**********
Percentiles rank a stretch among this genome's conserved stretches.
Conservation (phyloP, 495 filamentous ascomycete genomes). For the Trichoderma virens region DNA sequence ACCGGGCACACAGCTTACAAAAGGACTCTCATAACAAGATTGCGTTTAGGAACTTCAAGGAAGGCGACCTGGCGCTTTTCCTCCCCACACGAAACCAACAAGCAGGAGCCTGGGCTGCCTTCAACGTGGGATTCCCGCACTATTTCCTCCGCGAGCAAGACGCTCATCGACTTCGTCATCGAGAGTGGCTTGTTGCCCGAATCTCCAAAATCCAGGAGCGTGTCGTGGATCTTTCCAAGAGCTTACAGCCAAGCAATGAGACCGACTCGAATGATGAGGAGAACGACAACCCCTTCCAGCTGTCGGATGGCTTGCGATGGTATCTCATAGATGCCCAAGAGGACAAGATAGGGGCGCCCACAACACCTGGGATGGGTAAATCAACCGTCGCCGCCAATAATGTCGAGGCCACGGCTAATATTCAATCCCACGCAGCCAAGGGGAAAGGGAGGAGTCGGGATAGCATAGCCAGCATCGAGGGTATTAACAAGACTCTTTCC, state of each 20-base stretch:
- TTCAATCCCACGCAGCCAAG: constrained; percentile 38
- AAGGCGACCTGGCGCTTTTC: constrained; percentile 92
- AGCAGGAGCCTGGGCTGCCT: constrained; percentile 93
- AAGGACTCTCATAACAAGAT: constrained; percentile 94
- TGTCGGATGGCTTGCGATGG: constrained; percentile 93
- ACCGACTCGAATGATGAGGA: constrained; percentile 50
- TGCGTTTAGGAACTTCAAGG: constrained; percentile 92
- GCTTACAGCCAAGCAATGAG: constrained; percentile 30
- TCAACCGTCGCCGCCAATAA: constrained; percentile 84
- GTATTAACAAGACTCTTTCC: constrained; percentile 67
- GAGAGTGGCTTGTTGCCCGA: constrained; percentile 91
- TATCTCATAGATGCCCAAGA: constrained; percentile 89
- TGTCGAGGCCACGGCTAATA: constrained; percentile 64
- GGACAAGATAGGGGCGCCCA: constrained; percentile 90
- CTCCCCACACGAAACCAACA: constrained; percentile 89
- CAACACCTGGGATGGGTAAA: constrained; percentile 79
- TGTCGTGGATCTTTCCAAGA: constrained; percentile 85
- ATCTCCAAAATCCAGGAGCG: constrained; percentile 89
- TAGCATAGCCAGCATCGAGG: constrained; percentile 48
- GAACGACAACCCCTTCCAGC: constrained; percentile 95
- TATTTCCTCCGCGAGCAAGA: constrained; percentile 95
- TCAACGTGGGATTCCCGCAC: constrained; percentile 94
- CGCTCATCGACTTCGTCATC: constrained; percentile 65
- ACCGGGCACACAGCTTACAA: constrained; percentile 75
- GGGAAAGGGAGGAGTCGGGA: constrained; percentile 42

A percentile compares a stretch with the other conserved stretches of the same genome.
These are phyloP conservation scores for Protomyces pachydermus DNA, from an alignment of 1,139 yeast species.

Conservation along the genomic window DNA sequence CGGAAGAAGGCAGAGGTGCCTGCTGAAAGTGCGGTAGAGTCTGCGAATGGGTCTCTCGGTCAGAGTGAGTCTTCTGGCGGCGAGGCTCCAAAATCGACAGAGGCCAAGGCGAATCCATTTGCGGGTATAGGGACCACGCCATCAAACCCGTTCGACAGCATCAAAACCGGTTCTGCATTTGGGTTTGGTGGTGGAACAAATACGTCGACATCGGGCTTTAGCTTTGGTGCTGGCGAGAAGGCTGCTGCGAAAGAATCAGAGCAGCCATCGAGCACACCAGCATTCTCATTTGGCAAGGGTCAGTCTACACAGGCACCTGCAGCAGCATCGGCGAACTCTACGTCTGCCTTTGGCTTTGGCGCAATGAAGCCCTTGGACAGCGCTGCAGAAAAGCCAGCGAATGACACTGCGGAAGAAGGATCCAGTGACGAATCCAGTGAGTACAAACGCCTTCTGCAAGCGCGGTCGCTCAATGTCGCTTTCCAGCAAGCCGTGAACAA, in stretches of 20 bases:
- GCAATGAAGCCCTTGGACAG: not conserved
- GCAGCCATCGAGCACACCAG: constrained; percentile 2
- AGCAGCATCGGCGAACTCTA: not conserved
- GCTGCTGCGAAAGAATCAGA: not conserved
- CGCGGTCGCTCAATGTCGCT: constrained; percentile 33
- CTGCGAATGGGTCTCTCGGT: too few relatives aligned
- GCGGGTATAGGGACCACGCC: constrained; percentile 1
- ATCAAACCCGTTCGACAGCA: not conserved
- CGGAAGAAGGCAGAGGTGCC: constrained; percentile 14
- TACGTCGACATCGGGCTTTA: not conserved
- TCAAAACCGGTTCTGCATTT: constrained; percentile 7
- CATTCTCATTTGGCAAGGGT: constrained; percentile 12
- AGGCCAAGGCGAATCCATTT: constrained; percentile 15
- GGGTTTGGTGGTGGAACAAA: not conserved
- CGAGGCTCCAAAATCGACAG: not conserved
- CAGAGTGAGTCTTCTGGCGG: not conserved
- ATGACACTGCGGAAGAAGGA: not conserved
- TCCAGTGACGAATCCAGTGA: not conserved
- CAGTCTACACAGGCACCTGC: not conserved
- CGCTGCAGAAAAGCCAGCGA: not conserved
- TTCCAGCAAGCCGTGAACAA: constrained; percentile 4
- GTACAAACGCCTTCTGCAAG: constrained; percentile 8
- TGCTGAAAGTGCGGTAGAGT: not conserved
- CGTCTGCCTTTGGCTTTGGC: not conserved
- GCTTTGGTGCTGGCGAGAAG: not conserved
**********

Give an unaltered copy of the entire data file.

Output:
Percentiles rank a stretch among this genome's conserved stretches.
Conservation (phyloP, 495 filamentous ascomycete genomes). For the Trichoderma virens region DNA sequence ACCGGGCACACAGCTTACAAAAGGACTCTCATAACAAGATTGCGTTTAGGAACTTCAAGGAAGGCGACCTGGCGCTTTTCCTCCCCACACGAAACCAACAAGCAGGAGCCTGGGCTGCCTTCAACGTGGGATTCCCGCACTATTTCCTCCGCGAGCAAGACGCTCATCGACTTCGTCATCGAGAGTGGCTTGTTGCCCGAATCTCCAAAATCCAGGAGCGTGTCGTGGATCTTTCCAAGAGCTTACAGCCAAGCAATGAGACCGACTCGAATGATGAGGAGAACGACAACCCCTTCCAGCTGTCGGATGGCTTGCGATGGTATCTCATAGATGCCCAAGAGGACAAGATAGGGGCGCCCACAACACCTGGGATGGGTAAATCAACCGTCGCCGCCAATAATGTCGAGGCCACGGCTAATATTCAATCCCACGCAGCCAAGGGGAAAGGGAGGAGTCGGGATAGCATAGCCAGCATCGAGGGTATTAACAAGACTCTTTCC, state of each 20-base stretch:
- TTCAATCCCACGCAGCCAAG: constrained; percentile 38
- AAGGCGACCTGGCGCTTTTC: constrained; percentile 92
- AGCAGGAGCCTGGGCTGCCT: constrained; percentile 93
- AAGGACTCTCATAACAAGAT: constrained; percentile 94
- TGTCGGATGGCTTGCGATGG: constrained; percentile 93
- ACCGACTCGAATGATGAGGA: constrained; percentile 50
- TGCGTTTAGGAACTTCAAGG: constrained; percentile 92
- GCTTACAGCCAAGCAATGAG: constrained; percentile 30
- TCAACCGTCGCCGCCAATAA: constrained; percentile 84
- GTATTAACAAGACTCTTTCC: constrained; percentile 67
- GAGAGTGGCTTGTTGCCCGA: constrained; percentile 91
- TATCTCATAGATGCCCAAGA: constrained; percentile 89
- TGTCGAGGCCACGGCTAATA: constrained; percentile 64
- GGACAAGATAGGGGCGCCCA: constrained; percentile 90
- CTCCCCACACGAAACCAACA: constrained; percentile 89
- CAACACCTGGGATGGGTAAA: constrained; percentile 79
- TGTCGTGGATCTTTCCAAGA: constrained; percentile 85
- ATCTCCAAAATCCAGGAGCG: constrained; percentile 89
- TAGCATAGCCAGCATCGAGG: constrained; percentile 48
- GAACGACAACCCCTTCCAGC: constrained; percentile 95
- TATTTCCTCCGCGAGCAAGA: constrained; percentile 95
- TCAACGTGGGATTCCCGCAC: constrained; percentile 94
- CGCTCATCGACTTCGTCATC: constrained; percentile 65
- ACCGGGCACACAGCTTACAA: constrained; percentile 75
- GGGAAAGGGAGGAGTCGGGA: constrained; percentile 42

A percentile compares a stretch with the other conserved stretches of the same genome.
These are phyloP conservation scores for Protomyces pachydermus DNA, from an alignment of 1,139 yeast species.

Conservation along the genomic window DNA sequence CGGAAGAAGGCAGAGGTGCCTGCTGAAAGTGCGGTAGAGTCTGCGAATGGGTCTCTCGGTCAGAGTGAGTCTTCTGGCGGCGAGGCTCCAAAATCGACAGAGGCCAAGGCGAATCCATTTGCGGGTATAGGGACCACGCCATCAAACCCGTTCGACAGCATCAAAACCGGTTCTGCATTTGGGTTTGGTGGTGGAACAAATACGTCGACATCGGGCTTTAGCTTTGGTGCTGGCGAGAAGGCTGCTGCGAAAGAATCAGAGCAGCCATCGAGCACACCAGCATTCTCATTTGGCAAGGGTCAGTCTACACAGGCACCTGCAGCAGCATCGGCGAACTCTACGTCTGCCTTTGGCTTTGGCGCAATGAAGCCCTTGGACAGCGCTGCAGAAAAGCCAGCGAATGACACTGCGGAAGAAGGATCCAGTGACGAATCCAGTGAGTACAAACGCCTTCTGCAAGCGCGGTCGCTCAATGTCGCTTTCCAGCAAGCCGTGAACAA, in stretches of 20 bases:
- GCAATGAAGCCCTTGGACAG: not conserved
- GCAGCCATCGAGCACACCAG: constrained; percentile 2
- AGCAGCATCGGCGAACTCTA: not conserved
- GCTGCTGCGAAAGAATCAGA: not conserved
- CGCGGTCGCTCAATGTCGCT: constrained; percentile 33
- CTGCGAATGGGTCTCTCGGT: too few relatives aligned
- GCGGGTATAGGGACCACGCC: constrained; percentile 1
- ATCAAACCCGTTCGACAGCA: not conserved
- CGGAAGAAGGCAGAGGTGCC: constrained; percentile 14
- TACGTCGACATCGGGCTTTA: not conserved
- TCAAAACCGGTTCTGCATTT: constrained; percentile 7
- CATTCTCATTTGGCAAGGGT: constrained; percentile 12
- AGGCCAAGGCGAATCCATTT: constrained; percentile 15
- GGGTTTGGTGGTGGAACAAA: not conserved
- CGAGGCTCCAAAATCGACAG: not conserved
- CAGAGTGAGTCTTCTGGCGG: not conserved
- ATGACACTGCGGAAGAAGGA: not conserved
- TCCAGTGACGAATCCAGTGA: not conserved
- CAGTCTACACAGGCACCTGC: not conserved
- CGCTGCAGAAAAGCCAGCGA: not conserved
- TTCCAGCAAGCCGTGAACAA: constrained; percentile 4
- GTACAAACGCCTTCTGCAAG: constrained; percentile 8
- TGCTGAAAGTGCGGTAGAGT: not conserved
- CGTCTGCCTTTGGCTTTGGC: not conserved
- GCTTTGGTGCTGGCGAGAAG: not conserved